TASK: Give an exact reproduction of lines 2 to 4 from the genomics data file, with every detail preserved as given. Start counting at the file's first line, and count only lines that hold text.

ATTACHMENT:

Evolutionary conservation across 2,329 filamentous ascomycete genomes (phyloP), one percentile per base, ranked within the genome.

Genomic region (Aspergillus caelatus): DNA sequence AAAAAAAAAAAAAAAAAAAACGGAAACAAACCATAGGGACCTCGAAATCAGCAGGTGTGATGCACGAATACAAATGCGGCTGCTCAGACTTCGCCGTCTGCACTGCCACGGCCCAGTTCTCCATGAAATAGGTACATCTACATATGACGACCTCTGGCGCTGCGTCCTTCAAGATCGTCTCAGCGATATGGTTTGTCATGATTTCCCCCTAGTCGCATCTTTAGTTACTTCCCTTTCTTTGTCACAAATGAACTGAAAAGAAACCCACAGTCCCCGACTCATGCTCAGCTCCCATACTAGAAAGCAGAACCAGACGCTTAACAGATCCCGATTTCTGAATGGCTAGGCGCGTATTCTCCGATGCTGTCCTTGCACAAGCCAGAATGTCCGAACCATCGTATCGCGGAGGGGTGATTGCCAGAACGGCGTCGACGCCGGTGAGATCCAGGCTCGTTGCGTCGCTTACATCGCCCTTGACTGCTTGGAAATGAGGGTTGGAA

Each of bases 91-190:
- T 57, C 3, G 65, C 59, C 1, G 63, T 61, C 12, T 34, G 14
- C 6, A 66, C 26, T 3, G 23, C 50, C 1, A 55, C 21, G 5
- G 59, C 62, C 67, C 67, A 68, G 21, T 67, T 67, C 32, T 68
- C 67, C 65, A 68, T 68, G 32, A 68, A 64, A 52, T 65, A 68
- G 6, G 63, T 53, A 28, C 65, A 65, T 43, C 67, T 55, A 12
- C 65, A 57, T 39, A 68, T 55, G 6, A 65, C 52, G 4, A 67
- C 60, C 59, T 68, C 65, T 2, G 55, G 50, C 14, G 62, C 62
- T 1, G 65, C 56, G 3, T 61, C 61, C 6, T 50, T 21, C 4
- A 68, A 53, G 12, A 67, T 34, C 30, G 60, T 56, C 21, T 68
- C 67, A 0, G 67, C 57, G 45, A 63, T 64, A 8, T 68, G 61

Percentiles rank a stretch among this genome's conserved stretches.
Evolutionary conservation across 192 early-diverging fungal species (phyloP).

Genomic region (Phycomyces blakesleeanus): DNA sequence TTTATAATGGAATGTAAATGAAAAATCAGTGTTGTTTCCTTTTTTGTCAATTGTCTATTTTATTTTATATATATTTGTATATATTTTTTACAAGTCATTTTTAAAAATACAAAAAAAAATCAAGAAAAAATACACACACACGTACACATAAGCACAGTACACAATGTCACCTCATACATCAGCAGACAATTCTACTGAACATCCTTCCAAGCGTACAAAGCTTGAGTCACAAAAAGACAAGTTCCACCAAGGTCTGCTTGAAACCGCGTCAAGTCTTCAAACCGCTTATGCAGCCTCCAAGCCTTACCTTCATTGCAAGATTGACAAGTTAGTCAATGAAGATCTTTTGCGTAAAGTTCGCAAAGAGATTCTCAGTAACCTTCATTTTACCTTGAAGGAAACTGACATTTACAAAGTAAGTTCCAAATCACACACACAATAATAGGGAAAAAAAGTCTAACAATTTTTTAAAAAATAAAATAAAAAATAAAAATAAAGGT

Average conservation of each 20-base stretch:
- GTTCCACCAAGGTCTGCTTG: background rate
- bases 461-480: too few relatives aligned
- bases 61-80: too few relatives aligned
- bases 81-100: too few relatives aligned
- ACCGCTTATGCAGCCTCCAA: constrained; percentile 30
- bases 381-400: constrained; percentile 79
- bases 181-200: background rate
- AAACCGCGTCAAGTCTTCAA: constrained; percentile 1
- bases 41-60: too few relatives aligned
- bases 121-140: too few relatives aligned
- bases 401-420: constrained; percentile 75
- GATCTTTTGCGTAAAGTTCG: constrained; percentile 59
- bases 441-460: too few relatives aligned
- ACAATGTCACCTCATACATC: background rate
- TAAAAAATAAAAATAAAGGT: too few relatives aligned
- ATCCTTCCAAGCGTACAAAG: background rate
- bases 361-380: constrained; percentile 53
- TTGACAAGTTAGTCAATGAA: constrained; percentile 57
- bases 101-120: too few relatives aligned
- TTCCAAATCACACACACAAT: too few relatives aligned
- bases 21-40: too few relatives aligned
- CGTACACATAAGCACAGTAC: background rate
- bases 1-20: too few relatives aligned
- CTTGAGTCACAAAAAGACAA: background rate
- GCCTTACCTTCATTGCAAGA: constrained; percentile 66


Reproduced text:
Genomic region (Aspergillus caelatus): DNA sequence AAAAAAAAAAAAAAAAAAAACGGAAACAAACCATAGGGACCTCGAAATCAGCAGGTGTGATGCACGAATACAAATGCGGCTGCTCAGACTTCGCCGTCTGCACTGCCACGGCCCAGTTCTCCATGAAATAGGTACATCTACATATGACGACCTCTGGCGCTGCGTCCTTCAAGATCGTCTCAGCGATATGGTTTGTCATGATTTCCCCCTAGTCGCATCTTTAGTTACTTCCCTTTCTTTGTCACAAATGAACTGAAAAGAAACCCACAGTCCCCGACTCATGCTCAGCTCCCATACTAGAAAGCAGAACCAGACGCTTAACAGATCCCGATTTCTGAATGGCTAGGCGCGTATTCTCCGATGCTGTCCTTGCACAAGCCAGAATGTCCGAACCATCGTATCGCGGAGGGGTGATTGCCAGAACGGCGTCGACGCCGGTGAGATCCAGGCTCGTTGCGTCGCTTACATCGCCCTTGACTGCTTGGAAATGAGGGTTGGAA

Each of bases 91-190:
- T 57, C 3, G 65, C 59, C 1, G 63, T 61, C 12, T 34, G 14